This article first appeared in the St. Louis Beacon: University City residents, shoppers and diners may soon see a small wall go up in The Loop. But it’s not designed to be a barrier -- it’s meant to be a bridge.
The concept of the 9-by-15-foot brick structure called “Wailing Wall” was selected in a contest called "St. Louis Soup Across the Delmar Divide,” sponsored by the Pulitzer Foundation for the Arts, the Missouri History Museum and the Anti-Defamation League. Last Sunday, 70 people came to the History Museum to hear seven finalists present their ideas about bridging the “Delmar Divide.” The term was coined in a BBC news documentary last year to describe vast economic differences in a small area north and south of Delmar Boulevard.
Each attendee ranked their top-three presentations, with the winner -- South St. Louis musician and artist Damon Davis -- emerging from those lists. Davis’ project results from his desire to create opportunities for storytelling. His plan is for people to write their stories about “Delmar Divide” disparities and place them in small mailboxes around the wall.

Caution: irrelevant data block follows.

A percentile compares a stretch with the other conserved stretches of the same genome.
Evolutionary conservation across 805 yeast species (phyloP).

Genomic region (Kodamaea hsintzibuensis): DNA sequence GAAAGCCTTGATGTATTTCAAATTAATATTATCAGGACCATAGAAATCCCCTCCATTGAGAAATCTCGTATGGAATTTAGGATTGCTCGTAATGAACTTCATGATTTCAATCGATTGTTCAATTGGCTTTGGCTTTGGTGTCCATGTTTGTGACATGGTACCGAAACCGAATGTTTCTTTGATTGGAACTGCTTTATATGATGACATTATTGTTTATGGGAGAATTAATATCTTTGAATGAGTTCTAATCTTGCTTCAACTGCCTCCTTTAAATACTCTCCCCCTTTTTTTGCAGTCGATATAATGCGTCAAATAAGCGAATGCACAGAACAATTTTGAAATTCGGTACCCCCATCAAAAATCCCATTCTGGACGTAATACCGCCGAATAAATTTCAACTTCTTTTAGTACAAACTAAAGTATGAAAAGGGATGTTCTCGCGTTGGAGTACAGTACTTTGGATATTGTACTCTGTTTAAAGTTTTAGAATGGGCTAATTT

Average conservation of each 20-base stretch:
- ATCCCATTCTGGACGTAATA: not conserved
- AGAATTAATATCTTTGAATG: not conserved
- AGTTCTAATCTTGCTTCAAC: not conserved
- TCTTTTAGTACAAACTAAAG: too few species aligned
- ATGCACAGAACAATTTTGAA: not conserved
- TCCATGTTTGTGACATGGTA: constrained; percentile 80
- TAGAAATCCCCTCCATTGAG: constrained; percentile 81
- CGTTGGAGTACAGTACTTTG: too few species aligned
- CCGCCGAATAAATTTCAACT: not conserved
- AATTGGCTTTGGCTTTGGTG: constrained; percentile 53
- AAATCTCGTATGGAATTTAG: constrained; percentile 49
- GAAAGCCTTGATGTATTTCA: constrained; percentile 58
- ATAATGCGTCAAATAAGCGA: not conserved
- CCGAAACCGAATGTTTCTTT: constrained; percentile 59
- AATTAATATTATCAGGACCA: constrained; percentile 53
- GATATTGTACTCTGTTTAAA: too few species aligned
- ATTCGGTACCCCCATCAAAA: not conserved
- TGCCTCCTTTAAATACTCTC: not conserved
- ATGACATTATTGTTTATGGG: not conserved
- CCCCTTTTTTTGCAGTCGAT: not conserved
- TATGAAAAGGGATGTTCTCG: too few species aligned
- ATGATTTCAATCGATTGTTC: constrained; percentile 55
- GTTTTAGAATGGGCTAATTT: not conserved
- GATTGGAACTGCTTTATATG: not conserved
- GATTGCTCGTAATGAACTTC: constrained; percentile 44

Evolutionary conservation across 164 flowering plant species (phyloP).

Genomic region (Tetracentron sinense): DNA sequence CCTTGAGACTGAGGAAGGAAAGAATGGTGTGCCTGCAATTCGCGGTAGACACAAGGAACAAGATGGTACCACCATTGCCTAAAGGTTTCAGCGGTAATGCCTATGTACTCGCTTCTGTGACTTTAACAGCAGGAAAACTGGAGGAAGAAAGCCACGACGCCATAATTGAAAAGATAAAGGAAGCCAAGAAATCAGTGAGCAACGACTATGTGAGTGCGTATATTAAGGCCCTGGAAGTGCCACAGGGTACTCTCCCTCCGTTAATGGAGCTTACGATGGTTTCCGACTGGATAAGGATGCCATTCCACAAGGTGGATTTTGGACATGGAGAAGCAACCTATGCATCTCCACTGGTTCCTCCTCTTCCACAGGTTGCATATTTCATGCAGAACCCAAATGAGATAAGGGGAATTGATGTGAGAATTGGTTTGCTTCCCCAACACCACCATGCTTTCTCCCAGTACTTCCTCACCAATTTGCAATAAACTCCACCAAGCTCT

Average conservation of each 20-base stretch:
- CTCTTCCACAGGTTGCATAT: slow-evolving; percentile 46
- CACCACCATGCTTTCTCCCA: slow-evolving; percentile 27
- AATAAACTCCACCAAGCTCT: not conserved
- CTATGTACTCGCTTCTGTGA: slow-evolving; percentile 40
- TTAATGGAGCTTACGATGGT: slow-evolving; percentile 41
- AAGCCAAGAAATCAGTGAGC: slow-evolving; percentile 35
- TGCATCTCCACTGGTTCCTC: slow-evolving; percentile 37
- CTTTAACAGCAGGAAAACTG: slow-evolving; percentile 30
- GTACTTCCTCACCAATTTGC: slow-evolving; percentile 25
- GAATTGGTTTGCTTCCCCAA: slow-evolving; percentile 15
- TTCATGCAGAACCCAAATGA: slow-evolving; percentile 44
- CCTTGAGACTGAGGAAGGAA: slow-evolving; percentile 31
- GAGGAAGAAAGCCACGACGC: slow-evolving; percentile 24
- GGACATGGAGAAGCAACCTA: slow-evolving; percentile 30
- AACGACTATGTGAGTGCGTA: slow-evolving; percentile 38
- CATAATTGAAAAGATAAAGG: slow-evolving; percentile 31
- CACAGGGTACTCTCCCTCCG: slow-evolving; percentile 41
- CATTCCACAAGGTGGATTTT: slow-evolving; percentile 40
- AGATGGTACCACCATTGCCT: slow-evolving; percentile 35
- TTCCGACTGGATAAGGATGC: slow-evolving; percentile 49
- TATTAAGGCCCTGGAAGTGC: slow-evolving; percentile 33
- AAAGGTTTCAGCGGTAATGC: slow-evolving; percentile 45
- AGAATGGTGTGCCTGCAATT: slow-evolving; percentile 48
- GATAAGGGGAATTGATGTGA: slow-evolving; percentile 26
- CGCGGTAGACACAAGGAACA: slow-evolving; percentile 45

“It can be anonymous or you can write your name on it,” Davis said. “Every week, I’ll come by and get them and put them up on a blog that goes along with the project.”
Participants should also feel free to write on the wall and to place stuffed animals and other relevant items at the wall site.
Last Sunday's soup-and-bread gathering, with a suggested $10-a-person donation, generated $425 for the project. Davis believes that will be enough to build the wall. He hopes to complete it before the weather turns cold, but no date can be set until he finds out what permits or other permissions may be required. Davis didn't check beforehand because he hadn't expected his idea to come to fruition.
"I didn't think they'd go for it so I didn't even think about the city and whatnot," Davis said.
Davis is meeting next week with the all three"St. Louis Soup Across the Delmar Divide" organizations to help him get approval for the project.
Davis chose The Loop because he wants a site with high traffic and visibility. Three to six months after the wall goes up, it would be destroyed, symbolizing a tearing down of the divide.
“We’ll bring out sledgehammers and let people go at it,” Davis said.
Davis’ next project is bigger, interactive public installation called a “Mood Room.” The idea is for a computer to record brain waves as someone cycles through emotions. Later, the computer would play video, say, sunshine for happiness or a tornado for anger, triggered by the subject’s thoughts.
Davis hopes publicity from the “Wailing Wall” will boost his chances of wining a Regional Arts Commission artists’ grant to fund his next concept.
“Hopefully, I’ll get a few more eyes on me from some patrons of the arts,” Davis sai